quality assurance (QA)

Quality assurance (QA) is any systematic process of determining whether a product or service meets specified requirements.

QA establishes and maintains set requirements for developing or manufacturing reliable products. A quality assurance system is meant to increase customer confidence and a company's credibility, while also improving work processes and efficiency, and it enables a company to better compete with others.

The ISO (International Organization for Standardization) is a driving force behind QA practices and mapping the processes used to implement QA. QA is often paired with the ISO 9000 international standard. Many companies use ISO 9000 to ensure that their quality assurance system is in place and effective.

The concept of QA as a formalized practice started in the manufacturing industry, and it has since spread to most industries, including software development.

Importance of quality assurance

Quality assurance helps a company create products and services that meet the needs, expectations and requirements of customers. It yields high-quality product offerings that build trust and loyalty with customers. The standards and procedures defined by a quality assurance program help prevent product defects before they arise.

Quality assurance checklist

Quality assurance methods

Quality assurance utilizes one of three methods:

  • Failure testing, which continually tests a product to determine if it breaks or fails. For physical products that need to withstand stress, this could involve testing the product under heat, pressure or vibration. For software products, failure testing might involve placing the software under high usage or load conditions.
  • Statistical process control (SPC), a methodology based on objective data and analysis and developed by Walter Shewhart at Western Electric Company and Bell Telephone Laboratories in the 1920's and 1930's. This methodology uses statistical methods to manage and control the production of products.
  • Total quality management (TQM), which applies quantitative methods as the basis for continuous improvement. TQM relies on facts, data and analysis to support product planning and performance reviews.

QA vs. QC

Some people may confuse the term quality assurance with quality control (QC). Although the two concepts share similarities, there are important distinctions between them.

In effect, QA provides the overall guidelines used anywhere, and QC is a production-focused process – for things such as inspections. QA is any systematic process for making sure a product meets specified requirements, whereas QC addresses other issues, such as individual inspections or defects.

In terms of software development, QA practices seek to prevent malfunctioning code or products, while QC implements testing and troubleshooting and fixes code.

History of ISO and QA

Although simple concepts of quality assurance can be traced back to the Middle Ages, QA practices became more important in the United States during World War II, when high volumes of munitions had to be inspected.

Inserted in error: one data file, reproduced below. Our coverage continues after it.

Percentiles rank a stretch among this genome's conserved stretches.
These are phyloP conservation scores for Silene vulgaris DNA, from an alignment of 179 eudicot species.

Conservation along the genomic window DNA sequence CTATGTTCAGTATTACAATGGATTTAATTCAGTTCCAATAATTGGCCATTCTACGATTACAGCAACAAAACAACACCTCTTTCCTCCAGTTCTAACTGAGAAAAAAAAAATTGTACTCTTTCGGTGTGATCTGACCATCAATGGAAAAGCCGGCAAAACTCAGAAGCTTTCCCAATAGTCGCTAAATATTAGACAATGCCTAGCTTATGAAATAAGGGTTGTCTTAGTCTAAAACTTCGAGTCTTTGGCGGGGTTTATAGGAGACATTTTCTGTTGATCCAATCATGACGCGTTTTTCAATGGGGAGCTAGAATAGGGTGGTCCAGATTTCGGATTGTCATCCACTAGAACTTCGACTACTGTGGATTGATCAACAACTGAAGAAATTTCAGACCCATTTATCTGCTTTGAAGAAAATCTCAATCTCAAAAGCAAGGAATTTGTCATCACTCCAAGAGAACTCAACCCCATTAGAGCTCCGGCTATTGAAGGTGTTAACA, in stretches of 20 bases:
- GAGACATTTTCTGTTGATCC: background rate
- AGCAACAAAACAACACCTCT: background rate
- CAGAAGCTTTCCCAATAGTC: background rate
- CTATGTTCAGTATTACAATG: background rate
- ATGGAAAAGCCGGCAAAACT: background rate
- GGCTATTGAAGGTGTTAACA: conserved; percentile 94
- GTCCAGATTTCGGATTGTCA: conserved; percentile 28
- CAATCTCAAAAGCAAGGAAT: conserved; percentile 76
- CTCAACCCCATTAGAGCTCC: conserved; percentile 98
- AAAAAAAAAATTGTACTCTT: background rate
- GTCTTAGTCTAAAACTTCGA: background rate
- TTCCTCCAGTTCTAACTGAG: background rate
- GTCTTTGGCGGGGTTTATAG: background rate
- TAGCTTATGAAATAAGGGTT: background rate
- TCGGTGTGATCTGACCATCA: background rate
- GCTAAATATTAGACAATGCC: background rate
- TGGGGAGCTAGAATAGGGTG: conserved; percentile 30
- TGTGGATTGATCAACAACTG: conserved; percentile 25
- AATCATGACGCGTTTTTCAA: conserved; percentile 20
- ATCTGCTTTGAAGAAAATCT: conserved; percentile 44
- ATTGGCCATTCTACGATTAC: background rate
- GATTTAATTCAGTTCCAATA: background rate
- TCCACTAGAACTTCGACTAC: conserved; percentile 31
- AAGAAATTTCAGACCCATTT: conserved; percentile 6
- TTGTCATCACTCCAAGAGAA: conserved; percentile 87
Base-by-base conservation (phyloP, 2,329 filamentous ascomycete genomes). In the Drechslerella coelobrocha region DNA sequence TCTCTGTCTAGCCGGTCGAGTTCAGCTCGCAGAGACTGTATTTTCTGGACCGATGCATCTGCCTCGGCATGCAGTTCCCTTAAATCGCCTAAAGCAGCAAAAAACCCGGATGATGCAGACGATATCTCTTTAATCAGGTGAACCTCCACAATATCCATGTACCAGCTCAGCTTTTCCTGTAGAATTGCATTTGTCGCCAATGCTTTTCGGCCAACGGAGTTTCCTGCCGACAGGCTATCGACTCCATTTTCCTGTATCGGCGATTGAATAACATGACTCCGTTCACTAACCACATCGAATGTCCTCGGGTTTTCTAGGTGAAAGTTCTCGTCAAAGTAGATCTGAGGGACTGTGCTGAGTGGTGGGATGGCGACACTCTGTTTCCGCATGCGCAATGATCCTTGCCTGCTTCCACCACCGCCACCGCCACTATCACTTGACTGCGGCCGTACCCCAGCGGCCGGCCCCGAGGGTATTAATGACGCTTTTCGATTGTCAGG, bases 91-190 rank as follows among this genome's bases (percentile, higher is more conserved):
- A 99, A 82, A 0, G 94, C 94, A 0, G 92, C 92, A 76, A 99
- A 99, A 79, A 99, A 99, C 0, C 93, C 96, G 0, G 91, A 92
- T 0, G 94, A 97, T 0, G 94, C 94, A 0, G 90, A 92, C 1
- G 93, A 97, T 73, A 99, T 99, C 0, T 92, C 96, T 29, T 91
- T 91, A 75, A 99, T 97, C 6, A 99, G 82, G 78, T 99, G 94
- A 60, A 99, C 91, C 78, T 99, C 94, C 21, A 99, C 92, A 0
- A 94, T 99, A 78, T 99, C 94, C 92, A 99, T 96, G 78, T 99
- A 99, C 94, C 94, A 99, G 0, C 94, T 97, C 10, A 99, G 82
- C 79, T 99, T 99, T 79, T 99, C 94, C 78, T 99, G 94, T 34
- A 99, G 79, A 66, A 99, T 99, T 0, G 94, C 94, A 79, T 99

The ISO opened in Geneva in 1947 and published its first standard in 1951 on reference temperatures for industrial measurements. The ISO gradually grew and expanded its scope of standards.

The ISO 9000 family of standards was published in 1987; each 9000 number offers different standards for different scenarios.

QA standards

QA standards have changed and been updated over time, and ISO standards need to change in order to stay relevant to today's businesses.

The latest in the ISO 9000 series is ISO 9001:2015. The guidance in ISO 9001:2015 includes a stronger customer focus, top management practices and how they can change a company, and keeping apace of continuing improvements. Along with general improvements to ISO 9001, ISO 9001:2015 includes improvements to its structure and more information for risk-based decision-making.

Quality assurance in software

Software quality assurance (SQA) systematically finds patterns and the actions needed to improve development cycles. Finding and fixing coding errors can carry unintended consequences; it is possible to fix one thing, yet break other features and functionality at the same time.

SQA has become important for developers as a means of avoiding errors before they occur, saving development time and expenses. Even with SQA processes in place, an update to software can break other features and cause defects -- commonly known as bugs.

There have been numerous SQA strategies. For example, Capability Maturity Model Integration (CMMI) is a performance improvement-focused SQA model. CMMI works by ranking maturity levels of areas within an organization, and it identifies optimizations that can be used for improvement. Rank levels range from being disorganized to being fully optimal.

Software development methodologies have developed over time that rely on SQA, such as Waterfall, Agile and Scrum. Each development process seeks to optimize work efficiency.